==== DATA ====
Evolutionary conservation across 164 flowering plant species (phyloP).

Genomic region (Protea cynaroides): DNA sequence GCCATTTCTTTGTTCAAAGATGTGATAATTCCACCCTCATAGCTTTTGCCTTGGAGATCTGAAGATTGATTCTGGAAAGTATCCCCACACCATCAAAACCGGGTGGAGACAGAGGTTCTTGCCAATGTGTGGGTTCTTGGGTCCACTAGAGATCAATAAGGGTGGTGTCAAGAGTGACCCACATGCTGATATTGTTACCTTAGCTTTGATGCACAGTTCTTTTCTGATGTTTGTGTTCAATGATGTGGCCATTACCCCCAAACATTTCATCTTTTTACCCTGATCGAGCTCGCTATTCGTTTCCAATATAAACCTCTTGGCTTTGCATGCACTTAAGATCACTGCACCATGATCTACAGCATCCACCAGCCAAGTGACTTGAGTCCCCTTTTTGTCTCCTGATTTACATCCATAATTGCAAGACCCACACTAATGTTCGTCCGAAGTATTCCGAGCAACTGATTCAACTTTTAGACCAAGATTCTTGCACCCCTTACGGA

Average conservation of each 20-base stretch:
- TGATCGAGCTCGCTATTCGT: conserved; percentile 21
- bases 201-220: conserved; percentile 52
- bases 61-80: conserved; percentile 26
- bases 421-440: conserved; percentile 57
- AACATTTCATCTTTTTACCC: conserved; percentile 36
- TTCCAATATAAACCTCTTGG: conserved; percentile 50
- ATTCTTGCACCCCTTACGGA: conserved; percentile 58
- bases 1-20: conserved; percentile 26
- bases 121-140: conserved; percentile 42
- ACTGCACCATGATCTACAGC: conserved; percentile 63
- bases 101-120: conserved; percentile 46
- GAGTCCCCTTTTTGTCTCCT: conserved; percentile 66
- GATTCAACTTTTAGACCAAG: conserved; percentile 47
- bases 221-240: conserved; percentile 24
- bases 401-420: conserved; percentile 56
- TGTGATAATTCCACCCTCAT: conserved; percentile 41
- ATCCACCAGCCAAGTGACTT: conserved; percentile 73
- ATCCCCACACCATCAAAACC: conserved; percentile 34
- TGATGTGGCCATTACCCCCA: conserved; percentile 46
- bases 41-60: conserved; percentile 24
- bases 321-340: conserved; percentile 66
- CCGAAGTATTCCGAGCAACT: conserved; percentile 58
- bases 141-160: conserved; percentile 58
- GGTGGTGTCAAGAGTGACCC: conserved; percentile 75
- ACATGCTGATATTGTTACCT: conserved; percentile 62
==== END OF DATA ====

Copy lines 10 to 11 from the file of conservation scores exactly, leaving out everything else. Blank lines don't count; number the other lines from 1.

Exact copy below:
- ATTCTTGCACCCCTTACGGA: conserved; percentile 58
- bases 1-20: conserved; percentile 26